Sofia, Bulgaria — For the first time since its inception in the early 1990s, the Sofia Church of the Nazarene is meeting in a space that is available to church activities 24 hours a day, seven days a week.
The church has been meeting in various rented spaces for two decades, often with the space only available on Sunday afternoons. Just when the congregation would be settled into a new location, the owners would decide they didn’t want the church there anymore, and they would have to find a new place to meet. They moved five to six times in about 10 years, said former pastor Galin Ivanov, who is still heavily involved in the church.
“They moved a lot and lost a lot of people,” said Doug Mann, a missionary who serves as the district superintendent for Bulgaria, and is also pastoring the church.
Since 2009, the congregation, which averages 15 to 20 people in worship, has been meeting in the back of another church. They raised the funds to purchase a property of their own, but as yet have not been able to move forward in constructing a church building.
About two years ago, the church began to dream of moving to a space in the same neighborhood as their property, to establish themselves in the community and reach out in long-term ways, according to Mann. The church board spent a lot of time looking at properties until they found one that suited their needs.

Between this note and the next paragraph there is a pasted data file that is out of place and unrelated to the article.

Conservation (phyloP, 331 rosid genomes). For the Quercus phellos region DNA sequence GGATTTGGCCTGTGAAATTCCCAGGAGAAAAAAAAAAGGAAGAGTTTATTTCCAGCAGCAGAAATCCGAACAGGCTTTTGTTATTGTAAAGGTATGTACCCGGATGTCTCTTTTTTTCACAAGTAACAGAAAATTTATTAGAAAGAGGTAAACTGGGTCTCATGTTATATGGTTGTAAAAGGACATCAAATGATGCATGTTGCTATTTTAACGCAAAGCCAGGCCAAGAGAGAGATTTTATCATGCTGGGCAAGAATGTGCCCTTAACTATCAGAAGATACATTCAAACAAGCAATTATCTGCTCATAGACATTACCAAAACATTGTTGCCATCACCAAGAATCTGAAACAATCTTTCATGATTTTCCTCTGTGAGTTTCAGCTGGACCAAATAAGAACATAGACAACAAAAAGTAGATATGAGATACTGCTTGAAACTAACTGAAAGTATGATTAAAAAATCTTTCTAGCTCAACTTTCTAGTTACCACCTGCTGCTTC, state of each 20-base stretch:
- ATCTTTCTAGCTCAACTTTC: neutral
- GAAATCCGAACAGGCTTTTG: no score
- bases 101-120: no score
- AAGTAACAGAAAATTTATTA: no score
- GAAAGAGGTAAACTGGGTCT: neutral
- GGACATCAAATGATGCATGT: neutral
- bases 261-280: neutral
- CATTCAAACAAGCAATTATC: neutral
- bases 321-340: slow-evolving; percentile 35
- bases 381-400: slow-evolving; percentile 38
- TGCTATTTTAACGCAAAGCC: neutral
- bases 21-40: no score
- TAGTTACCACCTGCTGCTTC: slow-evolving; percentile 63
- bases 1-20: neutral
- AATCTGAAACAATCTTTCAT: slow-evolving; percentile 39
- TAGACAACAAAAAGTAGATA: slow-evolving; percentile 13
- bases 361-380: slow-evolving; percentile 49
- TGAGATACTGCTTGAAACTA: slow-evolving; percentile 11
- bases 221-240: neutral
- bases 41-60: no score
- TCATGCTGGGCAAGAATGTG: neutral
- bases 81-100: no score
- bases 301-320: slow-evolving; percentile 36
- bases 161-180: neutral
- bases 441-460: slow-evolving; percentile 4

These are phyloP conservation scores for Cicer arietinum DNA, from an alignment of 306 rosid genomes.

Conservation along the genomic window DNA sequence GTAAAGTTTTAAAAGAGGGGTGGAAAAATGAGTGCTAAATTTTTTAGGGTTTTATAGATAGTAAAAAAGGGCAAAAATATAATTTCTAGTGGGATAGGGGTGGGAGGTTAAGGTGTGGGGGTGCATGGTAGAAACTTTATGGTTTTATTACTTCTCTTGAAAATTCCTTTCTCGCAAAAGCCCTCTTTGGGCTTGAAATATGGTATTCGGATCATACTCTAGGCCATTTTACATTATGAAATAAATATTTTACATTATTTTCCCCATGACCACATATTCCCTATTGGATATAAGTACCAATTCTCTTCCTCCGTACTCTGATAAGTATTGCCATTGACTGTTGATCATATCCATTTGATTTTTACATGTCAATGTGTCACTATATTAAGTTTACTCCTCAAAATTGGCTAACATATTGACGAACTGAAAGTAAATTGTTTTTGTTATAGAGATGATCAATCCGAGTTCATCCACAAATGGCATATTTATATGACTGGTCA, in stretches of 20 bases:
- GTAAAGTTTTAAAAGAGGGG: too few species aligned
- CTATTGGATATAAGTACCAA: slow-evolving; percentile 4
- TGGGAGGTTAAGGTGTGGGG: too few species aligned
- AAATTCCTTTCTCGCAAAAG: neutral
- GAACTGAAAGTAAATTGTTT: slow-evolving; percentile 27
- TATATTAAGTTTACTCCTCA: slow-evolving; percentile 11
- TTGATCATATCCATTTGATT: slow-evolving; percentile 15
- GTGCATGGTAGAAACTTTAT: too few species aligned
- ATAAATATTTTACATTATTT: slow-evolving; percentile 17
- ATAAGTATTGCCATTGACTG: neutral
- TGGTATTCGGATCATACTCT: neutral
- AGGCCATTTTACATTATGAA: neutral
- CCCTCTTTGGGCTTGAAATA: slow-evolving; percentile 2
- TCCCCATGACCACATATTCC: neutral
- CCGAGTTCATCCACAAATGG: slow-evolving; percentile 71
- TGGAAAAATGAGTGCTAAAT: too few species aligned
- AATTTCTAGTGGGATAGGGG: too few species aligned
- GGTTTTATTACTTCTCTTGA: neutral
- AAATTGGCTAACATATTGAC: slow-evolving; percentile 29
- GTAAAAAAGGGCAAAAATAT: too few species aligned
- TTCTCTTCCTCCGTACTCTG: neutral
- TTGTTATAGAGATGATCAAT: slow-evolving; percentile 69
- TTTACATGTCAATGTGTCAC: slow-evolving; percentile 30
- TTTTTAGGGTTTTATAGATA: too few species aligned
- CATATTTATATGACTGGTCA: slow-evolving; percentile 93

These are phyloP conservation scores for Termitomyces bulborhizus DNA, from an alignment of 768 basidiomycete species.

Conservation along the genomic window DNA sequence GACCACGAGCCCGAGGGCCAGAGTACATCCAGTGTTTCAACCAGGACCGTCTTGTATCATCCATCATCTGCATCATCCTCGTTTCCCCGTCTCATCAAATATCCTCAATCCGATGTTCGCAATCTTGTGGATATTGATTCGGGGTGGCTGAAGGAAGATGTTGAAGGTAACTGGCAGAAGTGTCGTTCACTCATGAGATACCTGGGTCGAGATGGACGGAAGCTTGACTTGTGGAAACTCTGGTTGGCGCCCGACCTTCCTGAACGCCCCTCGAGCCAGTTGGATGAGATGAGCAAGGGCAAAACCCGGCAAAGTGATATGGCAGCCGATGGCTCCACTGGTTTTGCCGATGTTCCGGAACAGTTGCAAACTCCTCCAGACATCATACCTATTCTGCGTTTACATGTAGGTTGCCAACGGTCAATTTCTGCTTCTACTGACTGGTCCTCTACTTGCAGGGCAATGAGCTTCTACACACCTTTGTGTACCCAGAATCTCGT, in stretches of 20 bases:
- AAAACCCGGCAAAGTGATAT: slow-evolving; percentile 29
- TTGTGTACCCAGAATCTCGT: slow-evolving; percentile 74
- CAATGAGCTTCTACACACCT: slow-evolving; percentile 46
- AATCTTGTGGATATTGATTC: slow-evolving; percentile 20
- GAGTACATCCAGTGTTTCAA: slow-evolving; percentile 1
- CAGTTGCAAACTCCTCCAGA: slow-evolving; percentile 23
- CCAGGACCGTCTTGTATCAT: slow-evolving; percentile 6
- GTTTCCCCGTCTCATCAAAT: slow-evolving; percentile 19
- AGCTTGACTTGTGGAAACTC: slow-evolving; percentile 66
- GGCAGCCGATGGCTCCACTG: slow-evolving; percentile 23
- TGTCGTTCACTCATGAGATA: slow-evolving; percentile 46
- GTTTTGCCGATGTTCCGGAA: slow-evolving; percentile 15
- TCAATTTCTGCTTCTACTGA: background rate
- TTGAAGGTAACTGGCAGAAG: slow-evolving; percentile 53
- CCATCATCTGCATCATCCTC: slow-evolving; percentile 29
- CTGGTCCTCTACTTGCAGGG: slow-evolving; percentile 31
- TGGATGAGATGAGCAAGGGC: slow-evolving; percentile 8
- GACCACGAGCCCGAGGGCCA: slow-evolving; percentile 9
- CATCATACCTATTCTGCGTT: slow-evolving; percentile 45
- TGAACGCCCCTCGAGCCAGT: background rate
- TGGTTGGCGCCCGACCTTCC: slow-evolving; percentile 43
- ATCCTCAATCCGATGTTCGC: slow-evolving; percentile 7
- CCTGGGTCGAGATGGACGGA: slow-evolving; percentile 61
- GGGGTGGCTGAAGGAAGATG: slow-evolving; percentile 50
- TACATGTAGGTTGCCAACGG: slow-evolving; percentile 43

In November, the church signed a rental agreement on a 170-square meter storefront off the main boulevard, about 400 meters away from the land the church owns, and began worship services there. It’s located in the Lyulin neighborhood of Sofia, a lower to middle class community of about 300,000 people, primarily families who are striving to make ends meet, according to Mann.
Now that they have a space they don’t share with any other church or business, the building is available for mid-week groups, outreach activities and Bible studies.
“The first time after so many years I’ve seen people come to church with excitement,” said Ivanov. “I see them excited about being at our own place, [having] a sense of ownership. They participate in cleaning, so it becomes more ‘This is our place.’”
Last year, the church launched home group discipleship meetings, which were not dependent on a space for Sunday morning worship. Recently they added a men’s ministry.
“We have a short devotional at the beginning, exchange some thoughts and if it’s thought provoking, we discuss these new ideas,” Ivanov said. “Basically that makes us a strong core, connects us together, helps us to grow closer to God.”
In the coming months, they plan to offer English as a Second Language (ESL) classes, start a MOPS (Mothers of Preschoolers) group and possibly offer health education.